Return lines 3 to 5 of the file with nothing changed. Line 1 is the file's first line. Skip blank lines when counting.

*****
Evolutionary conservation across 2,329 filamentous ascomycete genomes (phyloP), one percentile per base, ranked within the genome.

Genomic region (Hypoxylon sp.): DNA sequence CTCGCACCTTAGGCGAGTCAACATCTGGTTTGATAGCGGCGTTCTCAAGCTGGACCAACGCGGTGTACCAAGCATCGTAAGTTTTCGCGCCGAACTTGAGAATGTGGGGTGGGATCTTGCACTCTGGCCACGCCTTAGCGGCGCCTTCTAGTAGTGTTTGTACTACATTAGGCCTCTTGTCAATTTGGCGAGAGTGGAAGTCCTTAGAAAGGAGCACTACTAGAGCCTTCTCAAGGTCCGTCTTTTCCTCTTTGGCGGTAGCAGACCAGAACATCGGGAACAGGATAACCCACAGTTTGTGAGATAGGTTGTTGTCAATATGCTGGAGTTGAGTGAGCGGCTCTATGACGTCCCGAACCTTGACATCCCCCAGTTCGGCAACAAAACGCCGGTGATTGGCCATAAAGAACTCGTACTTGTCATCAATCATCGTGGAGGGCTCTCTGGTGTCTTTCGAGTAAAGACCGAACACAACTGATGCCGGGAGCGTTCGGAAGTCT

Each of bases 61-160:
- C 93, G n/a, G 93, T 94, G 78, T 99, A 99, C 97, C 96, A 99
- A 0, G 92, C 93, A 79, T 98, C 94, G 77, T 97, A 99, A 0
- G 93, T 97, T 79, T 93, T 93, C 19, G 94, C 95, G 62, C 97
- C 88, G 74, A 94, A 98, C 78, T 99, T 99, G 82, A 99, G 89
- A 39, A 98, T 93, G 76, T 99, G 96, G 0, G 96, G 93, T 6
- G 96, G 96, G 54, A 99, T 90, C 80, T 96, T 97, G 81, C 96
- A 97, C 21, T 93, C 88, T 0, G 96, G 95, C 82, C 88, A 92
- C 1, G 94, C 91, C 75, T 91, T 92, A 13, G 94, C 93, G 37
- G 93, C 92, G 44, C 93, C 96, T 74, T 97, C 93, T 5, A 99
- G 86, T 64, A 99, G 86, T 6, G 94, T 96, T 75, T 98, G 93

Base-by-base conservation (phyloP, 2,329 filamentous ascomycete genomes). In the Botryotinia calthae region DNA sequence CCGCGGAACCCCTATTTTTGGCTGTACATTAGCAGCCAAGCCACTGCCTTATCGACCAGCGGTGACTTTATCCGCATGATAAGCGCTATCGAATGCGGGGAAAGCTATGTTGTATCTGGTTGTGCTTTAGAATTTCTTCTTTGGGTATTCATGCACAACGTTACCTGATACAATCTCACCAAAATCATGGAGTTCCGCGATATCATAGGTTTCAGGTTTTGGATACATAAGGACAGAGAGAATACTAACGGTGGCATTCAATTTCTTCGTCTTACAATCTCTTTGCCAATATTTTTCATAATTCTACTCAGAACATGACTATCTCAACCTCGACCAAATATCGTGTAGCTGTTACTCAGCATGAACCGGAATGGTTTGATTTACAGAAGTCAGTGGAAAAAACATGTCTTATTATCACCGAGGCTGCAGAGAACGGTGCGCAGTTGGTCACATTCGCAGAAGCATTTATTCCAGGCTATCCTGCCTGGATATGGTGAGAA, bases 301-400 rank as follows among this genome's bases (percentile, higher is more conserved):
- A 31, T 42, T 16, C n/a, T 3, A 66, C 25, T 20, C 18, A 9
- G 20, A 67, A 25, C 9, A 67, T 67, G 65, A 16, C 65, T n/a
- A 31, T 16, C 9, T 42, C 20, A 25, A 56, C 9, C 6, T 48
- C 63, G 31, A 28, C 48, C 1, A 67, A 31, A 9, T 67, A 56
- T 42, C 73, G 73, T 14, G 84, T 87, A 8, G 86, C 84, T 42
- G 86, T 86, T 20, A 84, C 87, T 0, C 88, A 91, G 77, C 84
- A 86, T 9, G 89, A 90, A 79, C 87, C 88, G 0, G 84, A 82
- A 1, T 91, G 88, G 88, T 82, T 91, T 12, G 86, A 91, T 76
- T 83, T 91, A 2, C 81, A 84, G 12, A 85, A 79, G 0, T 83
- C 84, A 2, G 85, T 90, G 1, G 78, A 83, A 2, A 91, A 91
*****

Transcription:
Each of bases 61-160:
- C 93, G n/a, G 93, T 94, G 78, T 99, A 99, C 97, C 96, A 99
- A 0, G 92, C 93, A 79, T 98, C 94, G 77, T 97, A 99, A 0